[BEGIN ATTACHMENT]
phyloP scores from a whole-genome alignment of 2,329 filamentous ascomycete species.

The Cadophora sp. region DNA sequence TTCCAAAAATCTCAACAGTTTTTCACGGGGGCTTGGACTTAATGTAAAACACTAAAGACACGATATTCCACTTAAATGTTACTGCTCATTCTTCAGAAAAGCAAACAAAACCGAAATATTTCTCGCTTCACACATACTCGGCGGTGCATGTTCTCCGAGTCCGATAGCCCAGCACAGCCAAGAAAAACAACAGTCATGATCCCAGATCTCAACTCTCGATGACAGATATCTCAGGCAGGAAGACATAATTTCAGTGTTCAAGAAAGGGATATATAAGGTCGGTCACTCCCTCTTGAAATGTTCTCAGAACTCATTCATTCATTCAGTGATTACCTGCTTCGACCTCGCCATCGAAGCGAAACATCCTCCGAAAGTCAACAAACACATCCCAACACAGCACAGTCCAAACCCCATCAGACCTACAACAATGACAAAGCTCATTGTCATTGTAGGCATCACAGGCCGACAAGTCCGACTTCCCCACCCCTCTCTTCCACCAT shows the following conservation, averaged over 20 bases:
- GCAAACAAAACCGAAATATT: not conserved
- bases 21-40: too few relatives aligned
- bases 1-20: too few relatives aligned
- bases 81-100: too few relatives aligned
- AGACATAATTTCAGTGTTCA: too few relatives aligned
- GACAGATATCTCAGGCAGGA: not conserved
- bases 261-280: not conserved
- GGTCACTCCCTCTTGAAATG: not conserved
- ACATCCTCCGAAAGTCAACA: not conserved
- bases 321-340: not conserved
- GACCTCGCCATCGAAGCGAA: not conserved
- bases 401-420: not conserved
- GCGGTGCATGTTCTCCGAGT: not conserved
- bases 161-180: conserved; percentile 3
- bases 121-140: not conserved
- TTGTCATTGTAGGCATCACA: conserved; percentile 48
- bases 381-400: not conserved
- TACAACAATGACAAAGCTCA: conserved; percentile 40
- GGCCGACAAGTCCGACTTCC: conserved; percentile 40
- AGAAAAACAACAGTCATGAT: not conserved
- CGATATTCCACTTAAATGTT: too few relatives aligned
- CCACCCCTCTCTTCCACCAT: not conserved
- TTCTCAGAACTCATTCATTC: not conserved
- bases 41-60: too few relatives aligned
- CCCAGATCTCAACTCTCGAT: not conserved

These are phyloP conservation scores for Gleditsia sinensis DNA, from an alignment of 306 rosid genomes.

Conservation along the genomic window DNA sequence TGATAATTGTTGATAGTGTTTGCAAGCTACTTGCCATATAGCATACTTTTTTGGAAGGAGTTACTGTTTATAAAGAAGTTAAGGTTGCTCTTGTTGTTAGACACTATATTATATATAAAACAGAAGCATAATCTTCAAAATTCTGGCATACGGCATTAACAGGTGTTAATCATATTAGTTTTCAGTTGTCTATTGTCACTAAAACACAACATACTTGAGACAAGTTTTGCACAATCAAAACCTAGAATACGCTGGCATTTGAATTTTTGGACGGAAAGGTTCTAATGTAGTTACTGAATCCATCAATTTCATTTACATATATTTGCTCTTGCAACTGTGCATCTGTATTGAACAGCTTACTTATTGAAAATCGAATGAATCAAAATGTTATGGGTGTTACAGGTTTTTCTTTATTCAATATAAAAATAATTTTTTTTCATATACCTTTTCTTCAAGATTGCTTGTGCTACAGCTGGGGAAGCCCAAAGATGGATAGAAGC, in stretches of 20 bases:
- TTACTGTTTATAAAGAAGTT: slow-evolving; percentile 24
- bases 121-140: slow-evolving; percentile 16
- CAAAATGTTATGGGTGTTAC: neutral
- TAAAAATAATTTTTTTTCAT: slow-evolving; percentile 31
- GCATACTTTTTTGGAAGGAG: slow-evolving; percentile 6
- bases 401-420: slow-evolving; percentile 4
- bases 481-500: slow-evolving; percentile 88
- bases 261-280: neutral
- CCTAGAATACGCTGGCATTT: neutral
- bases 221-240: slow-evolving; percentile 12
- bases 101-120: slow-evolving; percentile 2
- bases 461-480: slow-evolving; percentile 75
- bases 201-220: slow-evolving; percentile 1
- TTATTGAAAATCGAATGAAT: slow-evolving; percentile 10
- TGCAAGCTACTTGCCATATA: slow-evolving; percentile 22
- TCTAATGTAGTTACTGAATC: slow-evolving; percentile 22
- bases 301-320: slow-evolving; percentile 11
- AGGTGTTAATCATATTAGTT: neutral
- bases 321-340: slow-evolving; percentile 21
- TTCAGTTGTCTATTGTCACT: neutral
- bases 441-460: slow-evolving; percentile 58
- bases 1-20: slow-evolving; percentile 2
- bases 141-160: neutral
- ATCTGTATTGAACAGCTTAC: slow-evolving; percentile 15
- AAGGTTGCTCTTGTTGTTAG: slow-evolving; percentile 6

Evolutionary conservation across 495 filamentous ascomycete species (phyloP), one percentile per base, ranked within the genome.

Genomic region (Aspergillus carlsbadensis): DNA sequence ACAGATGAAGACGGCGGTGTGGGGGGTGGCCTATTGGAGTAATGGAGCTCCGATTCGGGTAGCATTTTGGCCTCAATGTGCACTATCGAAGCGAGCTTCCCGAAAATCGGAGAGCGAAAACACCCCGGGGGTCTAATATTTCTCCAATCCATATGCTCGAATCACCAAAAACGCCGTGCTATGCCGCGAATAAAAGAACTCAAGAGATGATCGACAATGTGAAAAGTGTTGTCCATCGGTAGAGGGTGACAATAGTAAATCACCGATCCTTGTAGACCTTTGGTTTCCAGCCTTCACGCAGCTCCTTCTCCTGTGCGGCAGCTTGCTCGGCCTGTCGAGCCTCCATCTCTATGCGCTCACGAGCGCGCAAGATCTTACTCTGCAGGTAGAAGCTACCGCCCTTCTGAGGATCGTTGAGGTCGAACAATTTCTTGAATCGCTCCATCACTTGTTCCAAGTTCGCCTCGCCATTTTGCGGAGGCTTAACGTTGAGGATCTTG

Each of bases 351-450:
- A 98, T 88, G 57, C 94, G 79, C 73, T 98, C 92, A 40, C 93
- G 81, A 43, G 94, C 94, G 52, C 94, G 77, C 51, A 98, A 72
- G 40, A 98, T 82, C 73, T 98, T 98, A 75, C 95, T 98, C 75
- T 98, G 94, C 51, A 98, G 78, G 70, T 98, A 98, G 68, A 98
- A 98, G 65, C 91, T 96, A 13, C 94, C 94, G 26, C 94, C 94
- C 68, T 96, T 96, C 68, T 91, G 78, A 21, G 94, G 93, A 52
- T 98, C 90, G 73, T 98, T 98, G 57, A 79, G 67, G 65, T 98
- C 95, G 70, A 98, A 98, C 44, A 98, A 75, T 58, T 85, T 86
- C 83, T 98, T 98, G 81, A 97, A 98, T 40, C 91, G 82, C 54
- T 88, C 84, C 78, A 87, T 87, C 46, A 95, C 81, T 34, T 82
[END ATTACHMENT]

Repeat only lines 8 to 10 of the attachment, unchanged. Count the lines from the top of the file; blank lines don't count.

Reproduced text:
- GACAGATATCTCAGGCAGGA: not conserved
- bases 261-280: not conserved
- GGTCACTCCCTCTTGAAATG: not conserved